Litter and fly-tipping in England Contents

Conclusions and recommendations

Measuring litter

1.We consider that more and better data on litter are essential. We have a litter problem in England and we need to know if it is deteriorating or improving. The LEQSE survey provides a useful snapshot of the incidence of litter across England in a given year as well as annual trends. It should be continued to inform policy making. In future years, it would be more useful if a national survey counted the number of examples of each type of litter, to enable better assessment of the cost of clearing litter. In addition, there should be some assessment of population densities and how they relate to litter to help local councils to more accurately target their litter collection activities. (Paragraph 9)

The cost of litter

2.Because of the number of different bodies which collect litter and because the collection of litter is often part of other activities such as street cleaning, it is difficult to get a precise figure for litter collection costs. Nevertheless is it clear that the best estimate costs—from £717 to £850 million—represent significant expenditure by local authorities. (Paragraph 12)

Indirect costs

3.We can see that there may be a correlation between areas with a significant amount of litter and areas of social deprivation and crime—inner city areas in particular, often have people passing through. But the link may not be causal: an area may be littered because of an inefficient council. Claims by Keep Britain Tidy for indirect costs associated with litter need to be underpinned with strong evidence-based research in England. (Paragraph 17)

Fly-tipping trends

4.There has been a significant upsurge in the incidence of fly-tipping in England in the last 12 months. If this trend continues in future years, it will increase the burden on local councils and private land owners. (Paragraph 22)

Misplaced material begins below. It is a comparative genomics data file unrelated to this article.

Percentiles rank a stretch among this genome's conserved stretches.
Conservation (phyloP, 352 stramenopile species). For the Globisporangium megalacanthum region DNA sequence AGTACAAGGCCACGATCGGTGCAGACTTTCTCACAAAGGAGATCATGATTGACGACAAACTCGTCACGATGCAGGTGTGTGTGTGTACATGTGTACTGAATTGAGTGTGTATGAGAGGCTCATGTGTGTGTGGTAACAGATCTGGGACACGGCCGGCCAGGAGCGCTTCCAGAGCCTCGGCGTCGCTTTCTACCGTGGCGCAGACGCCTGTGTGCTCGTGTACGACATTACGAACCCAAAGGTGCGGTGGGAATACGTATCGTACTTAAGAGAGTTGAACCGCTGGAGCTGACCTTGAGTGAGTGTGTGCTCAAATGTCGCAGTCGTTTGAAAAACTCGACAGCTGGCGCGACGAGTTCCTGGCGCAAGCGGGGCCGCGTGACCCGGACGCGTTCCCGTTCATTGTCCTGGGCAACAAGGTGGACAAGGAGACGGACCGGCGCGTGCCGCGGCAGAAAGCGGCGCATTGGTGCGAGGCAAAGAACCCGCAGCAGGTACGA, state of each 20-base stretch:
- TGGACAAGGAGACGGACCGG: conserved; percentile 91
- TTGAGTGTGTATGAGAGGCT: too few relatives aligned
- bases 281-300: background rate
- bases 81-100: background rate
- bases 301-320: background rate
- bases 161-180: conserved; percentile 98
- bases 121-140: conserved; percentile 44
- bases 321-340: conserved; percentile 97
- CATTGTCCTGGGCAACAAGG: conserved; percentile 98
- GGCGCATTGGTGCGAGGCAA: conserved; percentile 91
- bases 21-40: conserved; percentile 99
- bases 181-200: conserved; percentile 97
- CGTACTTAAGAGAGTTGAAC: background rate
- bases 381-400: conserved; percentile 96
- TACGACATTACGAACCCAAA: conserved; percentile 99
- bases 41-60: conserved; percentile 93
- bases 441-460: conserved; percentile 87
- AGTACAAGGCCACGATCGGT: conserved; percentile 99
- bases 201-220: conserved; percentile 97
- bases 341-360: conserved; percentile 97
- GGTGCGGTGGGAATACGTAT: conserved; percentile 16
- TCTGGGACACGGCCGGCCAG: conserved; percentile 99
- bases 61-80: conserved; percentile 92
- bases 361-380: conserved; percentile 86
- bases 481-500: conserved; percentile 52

Cigarette-related litter

5.We have heard arguments for and against local authorities working with the tobacco industry in relation to litter and, unusually, we heard both arguments from different parts of the Government as well. The Local Government Association believes the Local Government Declaration on Tobacco Control prohibits it from working with the tobacco industry. It is likely that many local councils will follow suit. However, with DCLG’s approach to engage with the industry in mind, other local authorities may take a different view and they must be allowed to make their choice. If a council does decide to work with the tobacco industry to reduce cigarette-related litter, we recommend that none of these activities should indicate support for the industry, nor should the industry be allowed to publicise their contribution to a joint project or use it to promote tobacco consumption. Local councils must ensure they are very clear about the purpose of any engagement with the tobacco industry. (Paragraph 29)

6.Tobacco attracts significant levies because of its lethal effects on health. Given the amount of cigarette-related litter, we strongly support the premise that a portion of these levies should be hypothecated and provided to local councils to pay for the cost of clearing cigarette-related litter. (Paragraph 31)

7.We recommend that the Tobacco Manufacturers’ Association offer portable ash trays or ‘mini bins’, free of charge, at the point of sale to all who purchase cigarettes.
(Paragraph 32)

8.We recommend that all public buildings install receptacles for disposing of cigarette-related litter in those areas where staff congregate to smoke, but not high profile positions. (Paragraph 33)

Chewing gum